Monday, September 03, 2007

The APEC effect

I ventured into the city this morning to go to the art gallery. Lucky Mark drove me in in the Big Red Car, and we were pleased to see that the threatened traffic chaos caused by road closures and the fencing off of a large swathe of public land did not really affect our route.
After a leisurely browse of the beautiful Translucent World exhibition of Chinese jade, I strolled back through the Domain and across Hyde Park to catch a bus home. In the Domain, I spotted a patrol of police officers (is that the correct collective noun?) comprised of six on foot and two leaning on the bonnet of a paddywagon. Seated dejectedly in the gutter was an immaculately dressed transvestite in a gorgeous pink miniskirt and matching jacket, with coordinating pink four-inch stilettos and handbag, her long, spray-tanned legs folded elegantly beneath her. It seemed rather a case of overkill -- the fresh-faced probationary constables who thought they would be protecting visiting dignitaries from feral protesters seemed rather bemused by their perfectly coiffed and not-at-all protesting quarry.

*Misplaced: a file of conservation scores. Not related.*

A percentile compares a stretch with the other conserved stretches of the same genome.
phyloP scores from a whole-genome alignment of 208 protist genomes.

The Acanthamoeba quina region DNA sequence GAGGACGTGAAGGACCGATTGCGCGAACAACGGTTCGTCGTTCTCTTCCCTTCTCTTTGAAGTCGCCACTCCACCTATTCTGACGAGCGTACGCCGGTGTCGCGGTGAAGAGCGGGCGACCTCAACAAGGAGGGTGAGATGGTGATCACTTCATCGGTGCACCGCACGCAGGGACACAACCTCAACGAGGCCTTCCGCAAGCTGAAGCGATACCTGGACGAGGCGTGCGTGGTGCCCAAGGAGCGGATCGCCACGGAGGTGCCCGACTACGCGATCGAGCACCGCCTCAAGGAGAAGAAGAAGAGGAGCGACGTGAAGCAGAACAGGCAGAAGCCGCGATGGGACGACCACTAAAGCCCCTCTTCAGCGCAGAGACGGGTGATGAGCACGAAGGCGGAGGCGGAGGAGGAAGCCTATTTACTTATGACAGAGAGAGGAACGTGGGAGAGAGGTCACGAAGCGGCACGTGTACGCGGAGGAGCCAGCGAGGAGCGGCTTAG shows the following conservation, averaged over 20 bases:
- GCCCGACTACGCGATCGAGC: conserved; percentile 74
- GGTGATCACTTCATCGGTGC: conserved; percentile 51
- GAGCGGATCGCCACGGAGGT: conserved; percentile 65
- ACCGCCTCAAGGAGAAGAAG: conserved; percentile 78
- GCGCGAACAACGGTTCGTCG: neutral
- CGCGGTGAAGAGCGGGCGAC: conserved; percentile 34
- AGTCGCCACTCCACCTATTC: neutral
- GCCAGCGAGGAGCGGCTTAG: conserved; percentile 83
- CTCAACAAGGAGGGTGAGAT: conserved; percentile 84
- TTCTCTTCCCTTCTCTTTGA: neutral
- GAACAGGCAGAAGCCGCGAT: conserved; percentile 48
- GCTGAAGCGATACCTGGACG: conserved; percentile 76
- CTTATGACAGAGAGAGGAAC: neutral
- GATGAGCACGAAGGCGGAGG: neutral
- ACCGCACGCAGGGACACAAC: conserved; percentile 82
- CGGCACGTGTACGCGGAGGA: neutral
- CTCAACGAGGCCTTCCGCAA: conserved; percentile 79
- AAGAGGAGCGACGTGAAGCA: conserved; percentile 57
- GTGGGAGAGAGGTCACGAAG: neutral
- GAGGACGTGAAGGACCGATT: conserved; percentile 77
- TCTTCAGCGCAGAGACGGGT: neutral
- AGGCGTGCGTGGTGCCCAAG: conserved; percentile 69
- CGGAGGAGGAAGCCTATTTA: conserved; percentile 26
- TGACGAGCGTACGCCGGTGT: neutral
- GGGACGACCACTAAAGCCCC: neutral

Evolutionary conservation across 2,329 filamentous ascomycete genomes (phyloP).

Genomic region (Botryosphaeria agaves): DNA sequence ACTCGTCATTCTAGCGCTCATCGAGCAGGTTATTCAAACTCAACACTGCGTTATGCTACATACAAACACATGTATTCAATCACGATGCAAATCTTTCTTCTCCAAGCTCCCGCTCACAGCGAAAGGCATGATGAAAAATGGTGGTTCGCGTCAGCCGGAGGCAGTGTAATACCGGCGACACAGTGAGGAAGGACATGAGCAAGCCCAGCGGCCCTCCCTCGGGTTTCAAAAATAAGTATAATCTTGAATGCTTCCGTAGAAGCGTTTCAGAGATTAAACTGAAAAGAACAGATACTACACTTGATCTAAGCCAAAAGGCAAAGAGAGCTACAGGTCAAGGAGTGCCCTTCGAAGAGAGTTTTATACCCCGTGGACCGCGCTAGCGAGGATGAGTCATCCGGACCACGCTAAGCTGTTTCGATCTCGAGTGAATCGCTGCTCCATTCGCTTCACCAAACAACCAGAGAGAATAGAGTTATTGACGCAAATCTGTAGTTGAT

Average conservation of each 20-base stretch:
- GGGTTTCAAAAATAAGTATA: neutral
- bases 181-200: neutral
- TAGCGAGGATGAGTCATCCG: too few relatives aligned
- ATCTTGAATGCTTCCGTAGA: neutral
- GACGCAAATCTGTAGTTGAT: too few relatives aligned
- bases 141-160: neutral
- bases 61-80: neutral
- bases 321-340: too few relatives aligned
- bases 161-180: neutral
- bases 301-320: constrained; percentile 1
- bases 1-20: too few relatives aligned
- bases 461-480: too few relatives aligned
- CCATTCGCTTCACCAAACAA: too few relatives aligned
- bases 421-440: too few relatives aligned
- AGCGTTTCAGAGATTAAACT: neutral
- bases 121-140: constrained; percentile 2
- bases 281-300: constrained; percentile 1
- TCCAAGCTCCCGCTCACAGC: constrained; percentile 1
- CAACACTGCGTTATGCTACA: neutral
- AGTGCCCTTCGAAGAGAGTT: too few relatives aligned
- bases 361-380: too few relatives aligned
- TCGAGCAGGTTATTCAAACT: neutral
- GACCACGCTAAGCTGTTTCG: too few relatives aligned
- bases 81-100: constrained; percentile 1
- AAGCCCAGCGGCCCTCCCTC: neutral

I saw another two patrols of police as I continued my walk through the park, as well as a fire engine with an Australian Federal Police car escort driving around the precinct in a sedate manner, and one of the converted bus/holding cells turning out of Macquarie Street. In all, about half of the vehicles I saw were related to law enforcement and security.
On the bus, the usual suspects hopped on and off. A young woman carried on an inane mobile phone conversation with a friend while fishing through her handbag with the other hand looking for correct change to pay the bus driver. I think I must be getting old, because I just wanted to say to her, "Look, I'm sure your friend will understand if you stop chatting about what you're going to wear tomorrow long enough to organise your bus fare, so we can all get home sooner." A man carrying a baby got on and paid the fare for himself and his female companion, who struggled to wrangle an empty pram onto the bus without folding it up. A woman with a comb-over sat in front of me: I am not sure what misfortune or illness had resulted in her hair loss, but somehow the hair around the back and sides of her head was still long and she had pulled it up into a knot on top of her head to cover the fluffy, thin growth that I could see through the sparse strands. I thought it was very clever of her to come up with that solution, although I think if it were me I would just shave it off and wear a scarf or hat. She was talking on her mobile phone about a job interview she was going to and what she was planning to say to convince them that she was the right candidate for the job. I hope she gets it.

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